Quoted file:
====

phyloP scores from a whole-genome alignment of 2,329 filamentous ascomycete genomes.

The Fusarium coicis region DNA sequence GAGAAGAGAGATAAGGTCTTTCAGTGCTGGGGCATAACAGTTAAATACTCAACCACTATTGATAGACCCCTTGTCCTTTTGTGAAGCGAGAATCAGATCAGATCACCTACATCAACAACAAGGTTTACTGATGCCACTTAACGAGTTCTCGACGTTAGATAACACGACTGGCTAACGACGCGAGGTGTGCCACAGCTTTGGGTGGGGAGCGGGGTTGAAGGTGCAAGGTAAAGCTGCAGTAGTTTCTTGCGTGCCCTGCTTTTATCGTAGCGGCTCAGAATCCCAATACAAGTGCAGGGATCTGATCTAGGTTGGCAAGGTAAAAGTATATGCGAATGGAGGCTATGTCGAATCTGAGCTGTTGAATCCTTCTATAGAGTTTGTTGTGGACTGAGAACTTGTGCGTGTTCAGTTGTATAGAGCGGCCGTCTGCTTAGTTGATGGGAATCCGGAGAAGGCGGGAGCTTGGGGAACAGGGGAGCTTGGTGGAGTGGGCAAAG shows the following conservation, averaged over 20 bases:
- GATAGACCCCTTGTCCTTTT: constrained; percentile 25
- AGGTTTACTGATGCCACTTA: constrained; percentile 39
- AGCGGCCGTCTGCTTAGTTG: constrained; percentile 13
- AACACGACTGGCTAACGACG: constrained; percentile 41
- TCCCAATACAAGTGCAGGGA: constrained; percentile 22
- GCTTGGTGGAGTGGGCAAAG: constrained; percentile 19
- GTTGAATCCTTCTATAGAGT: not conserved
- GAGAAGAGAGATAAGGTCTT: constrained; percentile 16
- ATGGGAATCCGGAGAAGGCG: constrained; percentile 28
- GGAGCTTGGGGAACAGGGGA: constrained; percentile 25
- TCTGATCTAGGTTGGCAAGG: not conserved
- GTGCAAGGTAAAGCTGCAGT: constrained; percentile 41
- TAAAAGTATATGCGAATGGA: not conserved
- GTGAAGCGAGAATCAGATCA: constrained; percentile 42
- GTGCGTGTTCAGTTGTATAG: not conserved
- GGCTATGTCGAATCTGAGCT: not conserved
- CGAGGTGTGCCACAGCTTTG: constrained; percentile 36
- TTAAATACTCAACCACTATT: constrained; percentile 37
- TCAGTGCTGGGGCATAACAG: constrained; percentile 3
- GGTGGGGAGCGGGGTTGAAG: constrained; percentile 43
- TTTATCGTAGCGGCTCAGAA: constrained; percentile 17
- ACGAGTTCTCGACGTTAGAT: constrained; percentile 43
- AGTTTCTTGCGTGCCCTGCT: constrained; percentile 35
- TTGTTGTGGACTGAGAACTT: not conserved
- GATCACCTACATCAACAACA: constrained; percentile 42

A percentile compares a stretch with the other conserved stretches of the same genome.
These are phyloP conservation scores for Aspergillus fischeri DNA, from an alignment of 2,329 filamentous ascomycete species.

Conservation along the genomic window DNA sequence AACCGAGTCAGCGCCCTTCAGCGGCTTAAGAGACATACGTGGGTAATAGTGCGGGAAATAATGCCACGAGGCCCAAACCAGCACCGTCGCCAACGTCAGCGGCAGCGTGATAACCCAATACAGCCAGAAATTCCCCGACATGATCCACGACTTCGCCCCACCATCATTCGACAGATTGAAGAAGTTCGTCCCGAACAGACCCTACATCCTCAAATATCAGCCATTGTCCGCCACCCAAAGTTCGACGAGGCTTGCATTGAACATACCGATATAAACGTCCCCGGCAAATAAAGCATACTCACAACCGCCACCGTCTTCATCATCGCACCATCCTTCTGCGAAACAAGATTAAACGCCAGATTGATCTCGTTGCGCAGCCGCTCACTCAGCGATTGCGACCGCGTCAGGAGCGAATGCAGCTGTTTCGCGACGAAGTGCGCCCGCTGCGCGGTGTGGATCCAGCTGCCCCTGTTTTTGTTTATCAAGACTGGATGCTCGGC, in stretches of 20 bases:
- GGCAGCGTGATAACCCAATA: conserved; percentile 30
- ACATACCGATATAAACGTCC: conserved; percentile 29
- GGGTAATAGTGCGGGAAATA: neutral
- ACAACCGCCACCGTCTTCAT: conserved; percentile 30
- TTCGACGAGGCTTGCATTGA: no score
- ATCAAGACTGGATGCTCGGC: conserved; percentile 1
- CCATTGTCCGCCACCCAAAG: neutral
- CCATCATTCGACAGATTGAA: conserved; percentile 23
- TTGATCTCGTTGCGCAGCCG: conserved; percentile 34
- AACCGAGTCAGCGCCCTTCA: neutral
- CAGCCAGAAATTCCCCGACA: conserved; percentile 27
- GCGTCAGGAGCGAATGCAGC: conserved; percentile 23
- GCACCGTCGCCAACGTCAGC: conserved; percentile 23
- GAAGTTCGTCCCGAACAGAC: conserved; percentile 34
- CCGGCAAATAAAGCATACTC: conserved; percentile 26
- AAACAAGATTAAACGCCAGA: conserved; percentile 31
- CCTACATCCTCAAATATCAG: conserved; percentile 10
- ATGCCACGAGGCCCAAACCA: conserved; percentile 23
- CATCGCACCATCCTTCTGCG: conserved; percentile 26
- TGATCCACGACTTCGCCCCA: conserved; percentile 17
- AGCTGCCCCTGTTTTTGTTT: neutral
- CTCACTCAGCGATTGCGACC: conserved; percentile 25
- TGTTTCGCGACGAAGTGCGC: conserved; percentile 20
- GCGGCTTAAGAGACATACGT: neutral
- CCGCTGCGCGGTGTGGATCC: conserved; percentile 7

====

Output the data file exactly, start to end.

phyloP scores from a whole-genome alignment of 2,329 filamentous ascomycete genomes.

The Fusarium coicis region DNA sequence GAGAAGAGAGATAAGGTCTTTCAGTGCTGGGGCATAACAGTTAAATACTCAACCACTATTGATAGACCCCTTGTCCTTTTGTGAAGCGAGAATCAGATCAGATCACCTACATCAACAACAAGGTTTACTGATGCCACTTAACGAGTTCTCGACGTTAGATAACACGACTGGCTAACGACGCGAGGTGTGCCACAGCTTTGGGTGGGGAGCGGGGTTGAAGGTGCAAGGTAAAGCTGCAGTAGTTTCTTGCGTGCCCTGCTTTTATCGTAGCGGCTCAGAATCCCAATACAAGTGCAGGGATCTGATCTAGGTTGGCAAGGTAAAAGTATATGCGAATGGAGGCTATGTCGAATCTGAGCTGTTGAATCCTTCTATAGAGTTTGTTGTGGACTGAGAACTTGTGCGTGTTCAGTTGTATAGAGCGGCCGTCTGCTTAGTTGATGGGAATCCGGAGAAGGCGGGAGCTTGGGGAACAGGGGAGCTTGGTGGAGTGGGCAAAG shows the following conservation, averaged over 20 bases:
- GATAGACCCCTTGTCCTTTT: constrained; percentile 25
- AGGTTTACTGATGCCACTTA: constrained; percentile 39
- AGCGGCCGTCTGCTTAGTTG: constrained; percentile 13
- AACACGACTGGCTAACGACG: constrained; percentile 41
- TCCCAATACAAGTGCAGGGA: constrained; percentile 22
- GCTTGGTGGAGTGGGCAAAG: constrained; percentile 19
- GTTGAATCCTTCTATAGAGT: not conserved
- GAGAAGAGAGATAAGGTCTT: constrained; percentile 16
- ATGGGAATCCGGAGAAGGCG: constrained; percentile 28
- GGAGCTTGGGGAACAGGGGA: constrained; percentile 25
- TCTGATCTAGGTTGGCAAGG: not conserved
- GTGCAAGGTAAAGCTGCAGT: constrained; percentile 41
- TAAAAGTATATGCGAATGGA: not conserved
- GTGAAGCGAGAATCAGATCA: constrained; percentile 42
- GTGCGTGTTCAGTTGTATAG: not conserved
- GGCTATGTCGAATCTGAGCT: not conserved
- CGAGGTGTGCCACAGCTTTG: constrained; percentile 36
- TTAAATACTCAACCACTATT: constrained; percentile 37
- TCAGTGCTGGGGCATAACAG: constrained; percentile 3
- GGTGGGGAGCGGGGTTGAAG: constrained; percentile 43
- TTTATCGTAGCGGCTCAGAA: constrained; percentile 17
- ACGAGTTCTCGACGTTAGAT: constrained; percentile 43
- AGTTTCTTGCGTGCCCTGCT: constrained; percentile 35
- TTGTTGTGGACTGAGAACTT: not conserved
- GATCACCTACATCAACAACA: constrained; percentile 42

A percentile compares a stretch with the other conserved stretches of the same genome.
These are phyloP conservation scores for Aspergillus fischeri DNA, from an alignment of 2,329 filamentous ascomycete species.

Conservation along the genomic window DNA sequence AACCGAGTCAGCGCCCTTCAGCGGCTTAAGAGACATACGTGGGTAATAGTGCGGGAAATAATGCCACGAGGCCCAAACCAGCACCGTCGCCAACGTCAGCGGCAGCGTGATAACCCAATACAGCCAGAAATTCCCCGACATGATCCACGACTTCGCCCCACCATCATTCGACAGATTGAAGAAGTTCGTCCCGAACAGACCCTACATCCTCAAATATCAGCCATTGTCCGCCACCCAAAGTTCGACGAGGCTTGCATTGAACATACCGATATAAACGTCCCCGGCAAATAAAGCATACTCACAACCGCCACCGTCTTCATCATCGCACCATCCTTCTGCGAAACAAGATTAAACGCCAGATTGATCTCGTTGCGCAGCCGCTCACTCAGCGATTGCGACCGCGTCAGGAGCGAATGCAGCTGTTTCGCGACGAAGTGCGCCCGCTGCGCGGTGTGGATCCAGCTGCCCCTGTTTTTGTTTATCAAGACTGGATGCTCGGC, in stretches of 20 bases:
- GGCAGCGTGATAACCCAATA: conserved; percentile 30
- ACATACCGATATAAACGTCC: conserved; percentile 29
- GGGTAATAGTGCGGGAAATA: neutral
- ACAACCGCCACCGTCTTCAT: conserved; percentile 30
- TTCGACGAGGCTTGCATTGA: no score
- ATCAAGACTGGATGCTCGGC: conserved; percentile 1
- CCATTGTCCGCCACCCAAAG: neutral
- CCATCATTCGACAGATTGAA: conserved; percentile 23
- TTGATCTCGTTGCGCAGCCG: conserved; percentile 34
- AACCGAGTCAGCGCCCTTCA: neutral
- CAGCCAGAAATTCCCCGACA: conserved; percentile 27
- GCGTCAGGAGCGAATGCAGC: conserved; percentile 23
- GCACCGTCGCCAACGTCAGC: conserved; percentile 23
- GAAGTTCGTCCCGAACAGAC: conserved; percentile 34
- CCGGCAAATAAAGCATACTC: conserved; percentile 26
- AAACAAGATTAAACGCCAGA: conserved; percentile 31
- CCTACATCCTCAAATATCAG: conserved; percentile 10
- ATGCCACGAGGCCCAAACCA: conserved; percentile 23
- CATCGCACCATCCTTCTGCG: conserved; percentile 26
- TGATCCACGACTTCGCCCCA: conserved; percentile 17
- AGCTGCCCCTGTTTTTGTTT: neutral
- CTCACTCAGCGATTGCGACC: conserved; percentile 25
- TGTTTCGCGACGAAGTGCGC: conserved; percentile 20
- GCGGCTTAAGAGACATACGT: neutral
- CCGCTGCGCGGTGTGGATCC: conserved; percentile 7